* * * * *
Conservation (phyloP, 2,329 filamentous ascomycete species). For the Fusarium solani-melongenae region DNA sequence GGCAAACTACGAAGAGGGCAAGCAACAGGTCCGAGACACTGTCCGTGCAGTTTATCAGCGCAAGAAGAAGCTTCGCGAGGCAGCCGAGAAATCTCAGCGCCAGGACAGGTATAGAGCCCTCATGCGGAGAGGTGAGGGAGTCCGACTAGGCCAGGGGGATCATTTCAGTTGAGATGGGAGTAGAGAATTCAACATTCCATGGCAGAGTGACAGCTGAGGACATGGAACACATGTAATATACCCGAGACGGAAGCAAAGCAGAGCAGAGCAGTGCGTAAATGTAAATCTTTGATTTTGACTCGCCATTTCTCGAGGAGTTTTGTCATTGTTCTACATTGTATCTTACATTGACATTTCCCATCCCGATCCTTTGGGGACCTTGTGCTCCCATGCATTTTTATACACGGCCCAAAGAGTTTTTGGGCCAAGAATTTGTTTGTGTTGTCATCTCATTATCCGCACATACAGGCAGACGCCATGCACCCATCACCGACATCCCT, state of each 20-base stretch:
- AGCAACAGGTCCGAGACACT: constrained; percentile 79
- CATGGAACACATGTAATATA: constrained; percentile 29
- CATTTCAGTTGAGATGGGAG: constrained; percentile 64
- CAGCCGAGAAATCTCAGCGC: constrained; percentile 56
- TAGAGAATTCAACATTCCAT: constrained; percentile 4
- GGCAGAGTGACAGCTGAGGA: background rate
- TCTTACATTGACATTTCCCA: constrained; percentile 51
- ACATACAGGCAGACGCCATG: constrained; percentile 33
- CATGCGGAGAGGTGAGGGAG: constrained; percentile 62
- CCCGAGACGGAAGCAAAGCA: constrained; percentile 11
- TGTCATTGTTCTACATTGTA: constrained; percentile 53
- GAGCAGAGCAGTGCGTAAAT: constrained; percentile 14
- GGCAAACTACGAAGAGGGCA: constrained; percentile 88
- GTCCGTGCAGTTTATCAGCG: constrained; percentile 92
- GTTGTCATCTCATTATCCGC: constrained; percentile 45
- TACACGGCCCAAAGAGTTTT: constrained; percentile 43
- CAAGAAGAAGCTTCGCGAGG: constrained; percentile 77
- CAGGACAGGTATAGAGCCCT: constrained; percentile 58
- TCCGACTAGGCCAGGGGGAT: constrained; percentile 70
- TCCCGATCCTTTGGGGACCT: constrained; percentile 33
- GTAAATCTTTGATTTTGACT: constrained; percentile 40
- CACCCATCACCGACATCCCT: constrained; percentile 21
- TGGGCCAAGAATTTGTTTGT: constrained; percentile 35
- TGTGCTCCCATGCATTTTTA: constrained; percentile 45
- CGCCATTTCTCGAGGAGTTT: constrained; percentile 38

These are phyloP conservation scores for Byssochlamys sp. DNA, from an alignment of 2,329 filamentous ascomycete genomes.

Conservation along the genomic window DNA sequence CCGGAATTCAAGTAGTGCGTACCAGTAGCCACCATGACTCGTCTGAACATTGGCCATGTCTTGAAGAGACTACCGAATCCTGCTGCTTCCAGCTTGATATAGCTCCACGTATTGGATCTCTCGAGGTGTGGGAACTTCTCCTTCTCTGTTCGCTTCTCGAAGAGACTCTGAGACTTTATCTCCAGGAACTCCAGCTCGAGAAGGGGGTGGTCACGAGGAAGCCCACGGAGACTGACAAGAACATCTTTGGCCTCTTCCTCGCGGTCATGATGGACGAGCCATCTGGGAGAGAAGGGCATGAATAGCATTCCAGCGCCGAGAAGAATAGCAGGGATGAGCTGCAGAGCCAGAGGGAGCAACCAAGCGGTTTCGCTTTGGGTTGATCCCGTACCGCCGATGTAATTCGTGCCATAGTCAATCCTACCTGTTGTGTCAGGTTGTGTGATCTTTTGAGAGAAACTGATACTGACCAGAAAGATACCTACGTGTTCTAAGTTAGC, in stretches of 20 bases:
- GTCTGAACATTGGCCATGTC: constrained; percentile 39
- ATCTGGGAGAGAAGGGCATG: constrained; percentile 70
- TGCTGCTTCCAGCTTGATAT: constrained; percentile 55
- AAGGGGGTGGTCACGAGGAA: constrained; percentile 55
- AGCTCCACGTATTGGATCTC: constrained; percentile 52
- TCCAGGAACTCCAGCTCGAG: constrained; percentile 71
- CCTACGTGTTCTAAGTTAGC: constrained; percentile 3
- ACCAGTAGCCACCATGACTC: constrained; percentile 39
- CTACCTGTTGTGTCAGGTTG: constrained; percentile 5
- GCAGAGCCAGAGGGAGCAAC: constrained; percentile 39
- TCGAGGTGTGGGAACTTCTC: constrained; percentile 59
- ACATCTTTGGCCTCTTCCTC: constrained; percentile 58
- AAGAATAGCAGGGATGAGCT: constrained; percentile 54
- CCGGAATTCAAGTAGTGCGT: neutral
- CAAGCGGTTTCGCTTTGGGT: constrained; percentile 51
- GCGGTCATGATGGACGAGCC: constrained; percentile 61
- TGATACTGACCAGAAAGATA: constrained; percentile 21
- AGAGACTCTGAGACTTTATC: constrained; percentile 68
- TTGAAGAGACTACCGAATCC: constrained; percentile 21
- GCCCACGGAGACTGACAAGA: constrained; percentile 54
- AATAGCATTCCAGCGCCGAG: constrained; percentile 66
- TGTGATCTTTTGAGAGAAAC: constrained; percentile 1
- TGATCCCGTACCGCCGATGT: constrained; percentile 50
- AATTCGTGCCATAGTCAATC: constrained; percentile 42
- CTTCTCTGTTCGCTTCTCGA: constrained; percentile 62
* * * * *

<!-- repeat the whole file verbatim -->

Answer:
Conservation (phyloP, 2,329 filamentous ascomycete species). For the Fusarium solani-melongenae region DNA sequence GGCAAACTACGAAGAGGGCAAGCAACAGGTCCGAGACACTGTCCGTGCAGTTTATCAGCGCAAGAAGAAGCTTCGCGAGGCAGCCGAGAAATCTCAGCGCCAGGACAGGTATAGAGCCCTCATGCGGAGAGGTGAGGGAGTCCGACTAGGCCAGGGGGATCATTTCAGTTGAGATGGGAGTAGAGAATTCAACATTCCATGGCAGAGTGACAGCTGAGGACATGGAACACATGTAATATACCCGAGACGGAAGCAAAGCAGAGCAGAGCAGTGCGTAAATGTAAATCTTTGATTTTGACTCGCCATTTCTCGAGGAGTTTTGTCATTGTTCTACATTGTATCTTACATTGACATTTCCCATCCCGATCCTTTGGGGACCTTGTGCTCCCATGCATTTTTATACACGGCCCAAAGAGTTTTTGGGCCAAGAATTTGTTTGTGTTGTCATCTCATTATCCGCACATACAGGCAGACGCCATGCACCCATCACCGACATCCCT, state of each 20-base stretch:
- AGCAACAGGTCCGAGACACT: constrained; percentile 79
- CATGGAACACATGTAATATA: constrained; percentile 29
- CATTTCAGTTGAGATGGGAG: constrained; percentile 64
- CAGCCGAGAAATCTCAGCGC: constrained; percentile 56
- TAGAGAATTCAACATTCCAT: constrained; percentile 4
- GGCAGAGTGACAGCTGAGGA: background rate
- TCTTACATTGACATTTCCCA: constrained; percentile 51
- ACATACAGGCAGACGCCATG: constrained; percentile 33
- CATGCGGAGAGGTGAGGGAG: constrained; percentile 62
- CCCGAGACGGAAGCAAAGCA: constrained; percentile 11
- TGTCATTGTTCTACATTGTA: constrained; percentile 53
- GAGCAGAGCAGTGCGTAAAT: constrained; percentile 14
- GGCAAACTACGAAGAGGGCA: constrained; percentile 88
- GTCCGTGCAGTTTATCAGCG: constrained; percentile 92
- GTTGTCATCTCATTATCCGC: constrained; percentile 45
- TACACGGCCCAAAGAGTTTT: constrained; percentile 43
- CAAGAAGAAGCTTCGCGAGG: constrained; percentile 77
- CAGGACAGGTATAGAGCCCT: constrained; percentile 58
- TCCGACTAGGCCAGGGGGAT: constrained; percentile 70
- TCCCGATCCTTTGGGGACCT: constrained; percentile 33
- GTAAATCTTTGATTTTGACT: constrained; percentile 40
- CACCCATCACCGACATCCCT: constrained; percentile 21
- TGGGCCAAGAATTTGTTTGT: constrained; percentile 35
- TGTGCTCCCATGCATTTTTA: constrained; percentile 45
- CGCCATTTCTCGAGGAGTTT: constrained; percentile 38

These are phyloP conservation scores for Byssochlamys sp. DNA, from an alignment of 2,329 filamentous ascomycete genomes.

Conservation along the genomic window DNA sequence CCGGAATTCAAGTAGTGCGTACCAGTAGCCACCATGACTCGTCTGAACATTGGCCATGTCTTGAAGAGACTACCGAATCCTGCTGCTTCCAGCTTGATATAGCTCCACGTATTGGATCTCTCGAGGTGTGGGAACTTCTCCTTCTCTGTTCGCTTCTCGAAGAGACTCTGAGACTTTATCTCCAGGAACTCCAGCTCGAGAAGGGGGTGGTCACGAGGAAGCCCACGGAGACTGACAAGAACATCTTTGGCCTCTTCCTCGCGGTCATGATGGACGAGCCATCTGGGAGAGAAGGGCATGAATAGCATTCCAGCGCCGAGAAGAATAGCAGGGATGAGCTGCAGAGCCAGAGGGAGCAACCAAGCGGTTTCGCTTTGGGTTGATCCCGTACCGCCGATGTAATTCGTGCCATAGTCAATCCTACCTGTTGTGTCAGGTTGTGTGATCTTTTGAGAGAAACTGATACTGACCAGAAAGATACCTACGTGTTCTAAGTTAGC, in stretches of 20 bases:
- GTCTGAACATTGGCCATGTC: constrained; percentile 39
- ATCTGGGAGAGAAGGGCATG: constrained; percentile 70
- TGCTGCTTCCAGCTTGATAT: constrained; percentile 55
- AAGGGGGTGGTCACGAGGAA: constrained; percentile 55
- AGCTCCACGTATTGGATCTC: constrained; percentile 52
- TCCAGGAACTCCAGCTCGAG: constrained; percentile 71
- CCTACGTGTTCTAAGTTAGC: constrained; percentile 3
- ACCAGTAGCCACCATGACTC: constrained; percentile 39
- CTACCTGTTGTGTCAGGTTG: constrained; percentile 5
- GCAGAGCCAGAGGGAGCAAC: constrained; percentile 39
- TCGAGGTGTGGGAACTTCTC: constrained; percentile 59
- ACATCTTTGGCCTCTTCCTC: constrained; percentile 58
- AAGAATAGCAGGGATGAGCT: constrained; percentile 54
- CCGGAATTCAAGTAGTGCGT: neutral
- CAAGCGGTTTCGCTTTGGGT: constrained; percentile 51
- GCGGTCATGATGGACGAGCC: constrained; percentile 61
- TGATACTGACCAGAAAGATA: constrained; percentile 21
- AGAGACTCTGAGACTTTATC: constrained; percentile 68
- TTGAAGAGACTACCGAATCC: constrained; percentile 21
- GCCCACGGAGACTGACAAGA: constrained; percentile 54
- AATAGCATTCCAGCGCCGAG: constrained; percentile 66
- TGTGATCTTTTGAGAGAAAC: constrained; percentile 1
- TGATCCCGTACCGCCGATGT: constrained; percentile 50
- AATTCGTGCCATAGTCAATC: constrained; percentile 42
- CTTCTCTGTTCGCTTCTCGA: constrained; percentile 62